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Jaguars’ Doug Pederson discusses facing Andy Reid, Chiefs

Andy Reid’s disciple returns home to try and best his master

Packers v Panthers Photo by Streeter Lecka/Getty Images

The year was 1997, and Jacksonville Jaguars head coach Doug Pederson was the third-string quarterback for the Green Bay Packers behind Steve Bono and Brett Favre. Pederson’s stat line in 1997 reads like a line of goose eggs — with the exception of his rushing stats, they are actually worse. In 1997, Doug Pederson rushed the ball three times for a total of negative-4 yards.

Pederson may not have known it then, but that was the year that his career would change forever — as 1997 was when Andy Reid was promoted to quarterbacks coach for the Green Bay Packers.

When Reid was hired as the head coach of the Philidelphia Eagles in 1999, Pederson followed him to the city of brotherly love for a season. Once Pederson’s playing career was over, he joined Reid’s coaching staff. At first, Pderson was an offensive quality control specialist. Later, he was a quarterbacks coach.

When Reid was named head coach of the Kansas City Chiefs, Pederson joined Reid in Kansas City, this time as offensive coordinator.

When a student takes on the teacher

Philadelphia Eagles v Kansas City Chief Photo by Jamie Squire/Getty Images

Pederson knows that a lot of his success is thanks to Reid’s guidance and teaching.

“I owe a lot to coach Reid and the things he taught me, not only as a player but (also) as an assistant coach,” said Pederson this week. “Everything about him is about pouring himself into other people, and he did that with me and helped me, you know, prepare, for my first job in Philadelphia.”

Sunday will mark the second time Reid’s former disciple has returned to GEHA Field at Arrowhead Stadium to face off against him. Reid won the first matchup 27-20 back in 2017.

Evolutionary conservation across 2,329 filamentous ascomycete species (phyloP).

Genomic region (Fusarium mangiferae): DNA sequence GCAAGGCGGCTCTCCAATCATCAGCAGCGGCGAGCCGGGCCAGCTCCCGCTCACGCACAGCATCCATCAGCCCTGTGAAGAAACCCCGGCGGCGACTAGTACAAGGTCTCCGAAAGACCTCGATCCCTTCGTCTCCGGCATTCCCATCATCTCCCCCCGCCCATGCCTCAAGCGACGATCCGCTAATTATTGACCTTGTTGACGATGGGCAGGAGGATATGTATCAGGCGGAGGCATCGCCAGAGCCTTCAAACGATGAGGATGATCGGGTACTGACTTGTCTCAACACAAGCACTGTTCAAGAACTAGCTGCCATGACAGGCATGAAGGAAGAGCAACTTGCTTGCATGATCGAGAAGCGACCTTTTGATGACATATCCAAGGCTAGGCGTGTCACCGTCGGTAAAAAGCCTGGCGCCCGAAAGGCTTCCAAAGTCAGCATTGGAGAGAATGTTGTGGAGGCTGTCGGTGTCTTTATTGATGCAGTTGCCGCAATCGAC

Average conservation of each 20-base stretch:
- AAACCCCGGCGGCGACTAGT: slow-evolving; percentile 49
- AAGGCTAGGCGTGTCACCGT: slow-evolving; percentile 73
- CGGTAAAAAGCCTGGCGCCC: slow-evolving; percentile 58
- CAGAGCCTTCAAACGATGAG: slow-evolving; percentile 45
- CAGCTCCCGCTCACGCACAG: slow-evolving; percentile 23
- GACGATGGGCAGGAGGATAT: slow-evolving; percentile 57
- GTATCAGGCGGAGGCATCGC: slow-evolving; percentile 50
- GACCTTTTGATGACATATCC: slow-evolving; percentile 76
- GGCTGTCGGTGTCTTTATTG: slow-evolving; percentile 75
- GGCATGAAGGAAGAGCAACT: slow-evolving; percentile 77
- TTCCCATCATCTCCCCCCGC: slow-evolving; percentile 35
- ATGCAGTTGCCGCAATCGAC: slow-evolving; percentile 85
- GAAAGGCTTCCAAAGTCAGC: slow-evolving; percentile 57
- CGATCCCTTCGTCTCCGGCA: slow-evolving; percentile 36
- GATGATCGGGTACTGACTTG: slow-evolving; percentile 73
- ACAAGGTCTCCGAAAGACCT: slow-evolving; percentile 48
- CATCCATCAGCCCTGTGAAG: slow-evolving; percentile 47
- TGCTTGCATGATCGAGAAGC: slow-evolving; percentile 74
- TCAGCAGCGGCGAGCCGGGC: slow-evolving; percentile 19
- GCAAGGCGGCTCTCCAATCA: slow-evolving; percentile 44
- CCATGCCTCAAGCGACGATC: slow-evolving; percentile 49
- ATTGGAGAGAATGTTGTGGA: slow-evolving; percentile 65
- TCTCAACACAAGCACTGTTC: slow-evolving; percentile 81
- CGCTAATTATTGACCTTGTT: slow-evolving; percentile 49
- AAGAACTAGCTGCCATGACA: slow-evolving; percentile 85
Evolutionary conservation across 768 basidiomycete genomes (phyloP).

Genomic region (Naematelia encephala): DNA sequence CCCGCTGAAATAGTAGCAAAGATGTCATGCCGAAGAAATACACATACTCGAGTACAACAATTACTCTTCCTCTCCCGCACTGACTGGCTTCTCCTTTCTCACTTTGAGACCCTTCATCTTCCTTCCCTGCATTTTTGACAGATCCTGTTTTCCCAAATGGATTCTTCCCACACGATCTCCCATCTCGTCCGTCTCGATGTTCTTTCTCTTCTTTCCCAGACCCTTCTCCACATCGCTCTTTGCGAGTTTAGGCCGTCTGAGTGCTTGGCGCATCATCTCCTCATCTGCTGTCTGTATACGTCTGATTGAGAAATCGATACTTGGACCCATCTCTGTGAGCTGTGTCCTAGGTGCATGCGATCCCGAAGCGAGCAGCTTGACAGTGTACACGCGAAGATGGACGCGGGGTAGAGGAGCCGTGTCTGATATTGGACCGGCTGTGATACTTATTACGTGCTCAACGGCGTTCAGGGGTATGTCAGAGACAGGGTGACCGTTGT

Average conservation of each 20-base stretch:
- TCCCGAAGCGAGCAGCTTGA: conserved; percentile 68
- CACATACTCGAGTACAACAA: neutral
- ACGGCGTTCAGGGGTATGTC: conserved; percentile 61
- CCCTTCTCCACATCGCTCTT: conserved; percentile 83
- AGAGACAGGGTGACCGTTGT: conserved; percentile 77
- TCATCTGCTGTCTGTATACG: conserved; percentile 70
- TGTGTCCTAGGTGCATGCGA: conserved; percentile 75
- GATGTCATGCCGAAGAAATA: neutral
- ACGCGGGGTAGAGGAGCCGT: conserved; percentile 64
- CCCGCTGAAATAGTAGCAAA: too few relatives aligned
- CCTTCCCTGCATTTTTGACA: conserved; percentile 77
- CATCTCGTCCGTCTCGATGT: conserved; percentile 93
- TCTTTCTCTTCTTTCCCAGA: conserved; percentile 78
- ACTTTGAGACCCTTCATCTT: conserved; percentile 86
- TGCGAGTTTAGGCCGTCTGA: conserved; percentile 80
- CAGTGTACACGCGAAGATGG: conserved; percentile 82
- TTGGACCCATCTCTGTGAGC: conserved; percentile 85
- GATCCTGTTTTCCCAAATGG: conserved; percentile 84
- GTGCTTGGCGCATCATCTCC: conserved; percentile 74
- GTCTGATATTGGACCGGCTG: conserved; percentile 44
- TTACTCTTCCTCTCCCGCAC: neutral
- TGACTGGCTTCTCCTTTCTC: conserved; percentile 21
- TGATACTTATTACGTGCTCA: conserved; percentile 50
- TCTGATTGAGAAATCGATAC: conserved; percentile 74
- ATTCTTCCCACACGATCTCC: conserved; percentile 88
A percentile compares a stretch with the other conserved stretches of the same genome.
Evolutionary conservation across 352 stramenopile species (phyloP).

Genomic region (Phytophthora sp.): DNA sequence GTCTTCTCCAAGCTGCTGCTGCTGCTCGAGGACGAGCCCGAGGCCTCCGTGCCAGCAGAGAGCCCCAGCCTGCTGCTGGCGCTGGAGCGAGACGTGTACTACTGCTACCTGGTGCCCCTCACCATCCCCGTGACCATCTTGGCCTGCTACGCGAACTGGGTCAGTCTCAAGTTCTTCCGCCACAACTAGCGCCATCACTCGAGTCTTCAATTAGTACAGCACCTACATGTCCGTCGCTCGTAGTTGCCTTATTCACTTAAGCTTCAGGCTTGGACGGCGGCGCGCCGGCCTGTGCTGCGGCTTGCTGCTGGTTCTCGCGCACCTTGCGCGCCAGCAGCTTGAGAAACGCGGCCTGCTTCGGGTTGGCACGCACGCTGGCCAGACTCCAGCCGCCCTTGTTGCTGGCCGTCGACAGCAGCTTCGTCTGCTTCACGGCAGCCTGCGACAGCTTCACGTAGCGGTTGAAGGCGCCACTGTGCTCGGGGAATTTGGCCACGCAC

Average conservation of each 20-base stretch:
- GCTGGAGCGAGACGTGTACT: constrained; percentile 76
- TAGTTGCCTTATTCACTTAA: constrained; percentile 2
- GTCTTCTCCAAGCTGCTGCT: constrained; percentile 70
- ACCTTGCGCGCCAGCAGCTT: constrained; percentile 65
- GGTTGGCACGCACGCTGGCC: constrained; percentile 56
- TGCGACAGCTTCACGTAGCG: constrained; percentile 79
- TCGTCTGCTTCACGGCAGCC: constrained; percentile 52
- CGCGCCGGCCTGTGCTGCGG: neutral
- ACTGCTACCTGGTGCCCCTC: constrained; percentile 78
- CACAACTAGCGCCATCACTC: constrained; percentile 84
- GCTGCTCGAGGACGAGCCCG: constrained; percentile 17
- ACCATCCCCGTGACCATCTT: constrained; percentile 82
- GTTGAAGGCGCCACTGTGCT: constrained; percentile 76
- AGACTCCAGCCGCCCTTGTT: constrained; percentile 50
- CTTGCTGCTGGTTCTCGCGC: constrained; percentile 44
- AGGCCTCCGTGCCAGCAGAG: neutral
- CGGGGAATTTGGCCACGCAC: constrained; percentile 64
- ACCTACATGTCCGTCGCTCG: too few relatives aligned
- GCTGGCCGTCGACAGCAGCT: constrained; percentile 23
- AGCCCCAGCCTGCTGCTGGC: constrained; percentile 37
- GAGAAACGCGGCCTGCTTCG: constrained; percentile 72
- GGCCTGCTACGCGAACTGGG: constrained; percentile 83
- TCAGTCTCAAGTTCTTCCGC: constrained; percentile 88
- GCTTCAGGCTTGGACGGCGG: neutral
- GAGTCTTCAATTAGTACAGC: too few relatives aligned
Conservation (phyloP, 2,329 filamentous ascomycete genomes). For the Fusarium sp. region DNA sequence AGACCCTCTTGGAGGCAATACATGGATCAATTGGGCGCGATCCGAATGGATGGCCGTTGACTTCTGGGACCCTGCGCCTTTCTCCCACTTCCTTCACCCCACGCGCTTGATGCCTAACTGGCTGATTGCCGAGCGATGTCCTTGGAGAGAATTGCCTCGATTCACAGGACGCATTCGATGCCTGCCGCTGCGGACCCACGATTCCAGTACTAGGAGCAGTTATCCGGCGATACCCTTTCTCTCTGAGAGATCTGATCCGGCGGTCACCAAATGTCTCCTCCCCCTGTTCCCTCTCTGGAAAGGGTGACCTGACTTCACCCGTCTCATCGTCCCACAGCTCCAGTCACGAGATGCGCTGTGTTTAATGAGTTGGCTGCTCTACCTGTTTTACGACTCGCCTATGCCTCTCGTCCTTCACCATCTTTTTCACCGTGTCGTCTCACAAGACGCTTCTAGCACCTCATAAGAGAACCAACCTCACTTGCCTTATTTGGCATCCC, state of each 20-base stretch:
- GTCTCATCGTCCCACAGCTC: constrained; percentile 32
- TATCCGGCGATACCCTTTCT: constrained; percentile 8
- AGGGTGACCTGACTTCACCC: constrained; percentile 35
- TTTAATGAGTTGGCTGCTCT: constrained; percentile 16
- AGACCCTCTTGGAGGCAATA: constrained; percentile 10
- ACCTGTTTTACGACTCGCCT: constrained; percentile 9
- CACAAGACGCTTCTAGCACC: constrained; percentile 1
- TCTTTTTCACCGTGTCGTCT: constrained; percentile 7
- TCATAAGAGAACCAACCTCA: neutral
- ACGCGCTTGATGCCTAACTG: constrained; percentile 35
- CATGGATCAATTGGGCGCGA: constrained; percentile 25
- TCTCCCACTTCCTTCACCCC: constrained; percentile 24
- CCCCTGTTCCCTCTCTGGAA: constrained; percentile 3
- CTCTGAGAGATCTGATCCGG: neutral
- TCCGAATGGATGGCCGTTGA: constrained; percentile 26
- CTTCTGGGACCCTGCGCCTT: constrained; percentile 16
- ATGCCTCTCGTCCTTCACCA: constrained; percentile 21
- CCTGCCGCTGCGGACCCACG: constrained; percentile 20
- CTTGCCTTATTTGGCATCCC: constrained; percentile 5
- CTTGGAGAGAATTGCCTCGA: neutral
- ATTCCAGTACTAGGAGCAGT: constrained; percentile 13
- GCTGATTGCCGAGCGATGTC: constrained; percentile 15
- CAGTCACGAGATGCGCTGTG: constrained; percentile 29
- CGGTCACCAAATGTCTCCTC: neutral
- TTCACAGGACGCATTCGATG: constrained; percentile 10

Reid beating his former assistants is nothing new.

Heading into Sunday’s matchup, Reid has a record of 17-9 against his former assistant coaches. When Pederson was asked why he thought Reid has such a good record against coaches who used to work for him, he laughed.

“He’s a better coach, flat out,” before adding at the end, “I’m joking, of course.”

Clearing his throat, Pederson continued, explaining that part of what makes it so much fun to compete against a coach like Reid is that you know that his team is always going to show up and give you their best.

“His teams are always well coached, well disciplined, great talent. It’s a tough task, plus coming into [Kansas City] — as loud as it is, and the fan base — it’s just a great atmosphere.”

The master still has an ace or two up his sleeve

Tennessee Titans v Kansas City Chiefs Photo by David Eulitt/Getty Images

Reid has developed a reputation across the league as being one of the most creative playcallers in the NFL. Having been on the inside of the operation before, Pederson said that he knows Reid has something up his sleeve for the Jaguars this weekend that they probably haven’t seen before.

“One thing that I’ve always appreciated about coach Reid is that each week he’s going to have a handful of plays that are new, that are a little bit different. It is fun for the guys. It just continues to challenge and let your team grow. Some of these [plays] might come to him in a dream, or he’ll see it on a college football game on a Saturday afternoon, or maybe something he ran back at BYU.

That’s what it makes it hard to go against Andy Reid coached teams, because of their creativity.”

For Reid’s part, he speaks just as highly of his former coach.

“They’re a very well-coached football team, and they’re coming off a nice win against the Raiders. The players have bought into what [Pederson’s] teaching... scheme-wise, and they’re playing fast. There’s nobody hanging their heads, no poor body language. They’re excited.”

While quarterback Patrick Mahomes wasn’t yet with the Chiefs when Pederson coached in Kansas City, he said on Wednesday that Pederson’s reputation proceeds him around Arrowhead.

“I knew a lot of people that knew him and talked very highly of him. How great of a coach he was.”

Ever the competitor, Mahomes said that his main concern is making sure he doesn’t need to adjust any of the verbiage used in his playcalling.

“I have to kind of go back and ask sometimes, ‘Like on this check, does he know like what this check means and stuff like that so that we can change the code words?’ So we can change stuff up so that he doesn’t have any intel on the stuff we’re trying to get done.”

Regardless, it should be a fun matchup at Arrowhead Stadium on Sunday. It’s a battle of wills between the student who is in the process of molding his own young star quarterback in Trevor Lawrence against the master who has done just that once again.

Here’s to hoping Andy-Won-Kenobi striking another blow against the “dark side.”

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